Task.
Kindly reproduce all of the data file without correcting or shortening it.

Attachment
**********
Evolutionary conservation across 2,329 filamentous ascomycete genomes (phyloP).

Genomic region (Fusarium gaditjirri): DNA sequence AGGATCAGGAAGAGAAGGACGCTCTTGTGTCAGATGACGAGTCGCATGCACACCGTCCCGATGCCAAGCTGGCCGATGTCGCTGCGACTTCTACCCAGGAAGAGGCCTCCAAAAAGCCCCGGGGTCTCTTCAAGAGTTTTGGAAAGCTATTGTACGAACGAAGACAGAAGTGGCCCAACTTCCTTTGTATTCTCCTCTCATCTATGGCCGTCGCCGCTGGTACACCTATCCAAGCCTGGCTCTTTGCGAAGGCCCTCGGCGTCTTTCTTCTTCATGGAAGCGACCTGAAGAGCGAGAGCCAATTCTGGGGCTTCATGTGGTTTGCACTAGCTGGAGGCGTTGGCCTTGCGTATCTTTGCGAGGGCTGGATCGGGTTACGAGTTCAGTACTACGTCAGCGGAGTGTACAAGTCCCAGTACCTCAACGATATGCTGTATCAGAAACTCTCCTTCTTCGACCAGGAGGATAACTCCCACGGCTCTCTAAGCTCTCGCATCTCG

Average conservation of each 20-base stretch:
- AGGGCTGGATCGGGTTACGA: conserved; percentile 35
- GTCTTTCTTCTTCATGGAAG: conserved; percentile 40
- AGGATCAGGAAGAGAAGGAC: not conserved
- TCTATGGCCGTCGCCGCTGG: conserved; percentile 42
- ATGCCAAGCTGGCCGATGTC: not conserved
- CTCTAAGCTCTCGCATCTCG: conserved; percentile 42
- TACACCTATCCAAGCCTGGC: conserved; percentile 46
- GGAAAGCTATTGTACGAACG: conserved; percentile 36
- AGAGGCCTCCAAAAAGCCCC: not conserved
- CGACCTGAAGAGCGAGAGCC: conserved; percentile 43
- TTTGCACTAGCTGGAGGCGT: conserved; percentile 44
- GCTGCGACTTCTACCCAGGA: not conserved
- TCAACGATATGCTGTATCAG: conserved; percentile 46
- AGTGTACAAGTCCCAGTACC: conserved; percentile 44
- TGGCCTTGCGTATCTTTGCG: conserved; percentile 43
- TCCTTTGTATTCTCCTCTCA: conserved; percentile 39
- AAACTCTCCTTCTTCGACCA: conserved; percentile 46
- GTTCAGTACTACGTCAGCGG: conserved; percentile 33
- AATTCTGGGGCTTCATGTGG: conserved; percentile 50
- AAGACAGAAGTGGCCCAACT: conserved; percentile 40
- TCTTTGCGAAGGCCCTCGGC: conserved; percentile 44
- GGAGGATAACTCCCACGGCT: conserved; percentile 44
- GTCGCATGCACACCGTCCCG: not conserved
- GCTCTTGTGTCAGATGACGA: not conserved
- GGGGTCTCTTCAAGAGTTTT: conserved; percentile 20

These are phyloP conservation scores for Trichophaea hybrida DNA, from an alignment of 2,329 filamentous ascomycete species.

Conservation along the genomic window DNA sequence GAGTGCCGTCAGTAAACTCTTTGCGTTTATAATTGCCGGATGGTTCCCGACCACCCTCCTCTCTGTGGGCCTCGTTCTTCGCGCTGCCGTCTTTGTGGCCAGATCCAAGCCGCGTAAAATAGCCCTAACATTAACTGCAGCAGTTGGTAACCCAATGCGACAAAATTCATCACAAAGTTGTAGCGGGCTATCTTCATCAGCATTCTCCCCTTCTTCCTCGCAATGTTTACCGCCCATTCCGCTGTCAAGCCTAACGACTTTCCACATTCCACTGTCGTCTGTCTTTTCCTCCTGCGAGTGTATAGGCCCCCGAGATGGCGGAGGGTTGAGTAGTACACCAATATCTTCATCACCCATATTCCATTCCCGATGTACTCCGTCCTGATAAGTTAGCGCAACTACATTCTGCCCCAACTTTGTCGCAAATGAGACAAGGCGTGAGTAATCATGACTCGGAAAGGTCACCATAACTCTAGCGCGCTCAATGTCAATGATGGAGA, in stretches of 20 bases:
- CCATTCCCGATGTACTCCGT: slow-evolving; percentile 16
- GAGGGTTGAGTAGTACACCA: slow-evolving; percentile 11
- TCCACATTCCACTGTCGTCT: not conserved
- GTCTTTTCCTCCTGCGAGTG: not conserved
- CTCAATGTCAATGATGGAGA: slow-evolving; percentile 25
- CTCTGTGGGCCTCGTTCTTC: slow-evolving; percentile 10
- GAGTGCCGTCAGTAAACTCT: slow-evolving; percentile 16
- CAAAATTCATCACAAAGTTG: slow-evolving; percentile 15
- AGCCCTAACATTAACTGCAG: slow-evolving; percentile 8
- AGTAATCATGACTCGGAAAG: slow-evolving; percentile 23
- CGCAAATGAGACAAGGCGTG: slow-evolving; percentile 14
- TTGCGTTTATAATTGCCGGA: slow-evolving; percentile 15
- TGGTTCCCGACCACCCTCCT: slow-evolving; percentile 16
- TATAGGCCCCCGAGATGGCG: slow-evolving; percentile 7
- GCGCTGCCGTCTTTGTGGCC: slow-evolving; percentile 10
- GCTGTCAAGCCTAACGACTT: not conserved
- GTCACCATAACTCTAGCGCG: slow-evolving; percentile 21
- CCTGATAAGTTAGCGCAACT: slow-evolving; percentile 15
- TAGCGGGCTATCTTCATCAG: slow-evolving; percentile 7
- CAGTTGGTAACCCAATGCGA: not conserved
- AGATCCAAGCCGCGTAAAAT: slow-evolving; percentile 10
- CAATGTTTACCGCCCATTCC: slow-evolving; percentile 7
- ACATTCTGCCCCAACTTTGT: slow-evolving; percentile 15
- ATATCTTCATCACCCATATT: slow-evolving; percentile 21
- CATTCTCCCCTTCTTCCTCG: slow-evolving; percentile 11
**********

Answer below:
Evolutionary conservation across 2,329 filamentous ascomycete genomes (phyloP).

Genomic region (Fusarium gaditjirri): DNA sequence AGGATCAGGAAGAGAAGGACGCTCTTGTGTCAGATGACGAGTCGCATGCACACCGTCCCGATGCCAAGCTGGCCGATGTCGCTGCGACTTCTACCCAGGAAGAGGCCTCCAAAAAGCCCCGGGGTCTCTTCAAGAGTTTTGGAAAGCTATTGTACGAACGAAGACAGAAGTGGCCCAACTTCCTTTGTATTCTCCTCTCATCTATGGCCGTCGCCGCTGGTACACCTATCCAAGCCTGGCTCTTTGCGAAGGCCCTCGGCGTCTTTCTTCTTCATGGAAGCGACCTGAAGAGCGAGAGCCAATTCTGGGGCTTCATGTGGTTTGCACTAGCTGGAGGCGTTGGCCTTGCGTATCTTTGCGAGGGCTGGATCGGGTTACGAGTTCAGTACTACGTCAGCGGAGTGTACAAGTCCCAGTACCTCAACGATATGCTGTATCAGAAACTCTCCTTCTTCGACCAGGAGGATAACTCCCACGGCTCTCTAAGCTCTCGCATCTCG

Average conservation of each 20-base stretch:
- AGGGCTGGATCGGGTTACGA: conserved; percentile 35
- GTCTTTCTTCTTCATGGAAG: conserved; percentile 40
- AGGATCAGGAAGAGAAGGAC: not conserved
- TCTATGGCCGTCGCCGCTGG: conserved; percentile 42
- ATGCCAAGCTGGCCGATGTC: not conserved
- CTCTAAGCTCTCGCATCTCG: conserved; percentile 42
- TACACCTATCCAAGCCTGGC: conserved; percentile 46
- GGAAAGCTATTGTACGAACG: conserved; percentile 36
- AGAGGCCTCCAAAAAGCCCC: not conserved
- CGACCTGAAGAGCGAGAGCC: conserved; percentile 43
- TTTGCACTAGCTGGAGGCGT: conserved; percentile 44
- GCTGCGACTTCTACCCAGGA: not conserved
- TCAACGATATGCTGTATCAG: conserved; percentile 46
- AGTGTACAAGTCCCAGTACC: conserved; percentile 44
- TGGCCTTGCGTATCTTTGCG: conserved; percentile 43
- TCCTTTGTATTCTCCTCTCA: conserved; percentile 39
- AAACTCTCCTTCTTCGACCA: conserved; percentile 46
- GTTCAGTACTACGTCAGCGG: conserved; percentile 33
- AATTCTGGGGCTTCATGTGG: conserved; percentile 50
- AAGACAGAAGTGGCCCAACT: conserved; percentile 40
- TCTTTGCGAAGGCCCTCGGC: conserved; percentile 44
- GGAGGATAACTCCCACGGCT: conserved; percentile 44
- GTCGCATGCACACCGTCCCG: not conserved
- GCTCTTGTGTCAGATGACGA: not conserved
- GGGGTCTCTTCAAGAGTTTT: conserved; percentile 20

These are phyloP conservation scores for Trichophaea hybrida DNA, from an alignment of 2,329 filamentous ascomycete species.

Conservation along the genomic window DNA sequence GAGTGCCGTCAGTAAACTCTTTGCGTTTATAATTGCCGGATGGTTCCCGACCACCCTCCTCTCTGTGGGCCTCGTTCTTCGCGCTGCCGTCTTTGTGGCCAGATCCAAGCCGCGTAAAATAGCCCTAACATTAACTGCAGCAGTTGGTAACCCAATGCGACAAAATTCATCACAAAGTTGTAGCGGGCTATCTTCATCAGCATTCTCCCCTTCTTCCTCGCAATGTTTACCGCCCATTCCGCTGTCAAGCCTAACGACTTTCCACATTCCACTGTCGTCTGTCTTTTCCTCCTGCGAGTGTATAGGCCCCCGAGATGGCGGAGGGTTGAGTAGTACACCAATATCTTCATCACCCATATTCCATTCCCGATGTACTCCGTCCTGATAAGTTAGCGCAACTACATTCTGCCCCAACTTTGTCGCAAATGAGACAAGGCGTGAGTAATCATGACTCGGAAAGGTCACCATAACTCTAGCGCGCTCAATGTCAATGATGGAGA, in stretches of 20 bases:
- CCATTCCCGATGTACTCCGT: slow-evolving; percentile 16
- GAGGGTTGAGTAGTACACCA: slow-evolving; percentile 11
- TCCACATTCCACTGTCGTCT: not conserved
- GTCTTTTCCTCCTGCGAGTG: not conserved
- CTCAATGTCAATGATGGAGA: slow-evolving; percentile 25
- CTCTGTGGGCCTCGTTCTTC: slow-evolving; percentile 10
- GAGTGCCGTCAGTAAACTCT: slow-evolving; percentile 16
- CAAAATTCATCACAAAGTTG: slow-evolving; percentile 15
- AGCCCTAACATTAACTGCAG: slow-evolving; percentile 8
- AGTAATCATGACTCGGAAAG: slow-evolving; percentile 23
- CGCAAATGAGACAAGGCGTG: slow-evolving; percentile 14
- TTGCGTTTATAATTGCCGGA: slow-evolving; percentile 15
- TGGTTCCCGACCACCCTCCT: slow-evolving; percentile 16
- TATAGGCCCCCGAGATGGCG: slow-evolving; percentile 7
- GCGCTGCCGTCTTTGTGGCC: slow-evolving; percentile 10
- GCTGTCAAGCCTAACGACTT: not conserved
- GTCACCATAACTCTAGCGCG: slow-evolving; percentile 21
- CCTGATAAGTTAGCGCAACT: slow-evolving; percentile 15
- TAGCGGGCTATCTTCATCAG: slow-evolving; percentile 7
- CAGTTGGTAACCCAATGCGA: not conserved
- AGATCCAAGCCGCGTAAAAT: slow-evolving; percentile 10
- CAATGTTTACCGCCCATTCC: slow-evolving; percentile 7
- ACATTCTGCCCCAACTTTGT: slow-evolving; percentile 15
- ATATCTTCATCACCCATATT: slow-evolving; percentile 21
- CATTCTCCCCTTCTTCCTCG: slow-evolving; percentile 11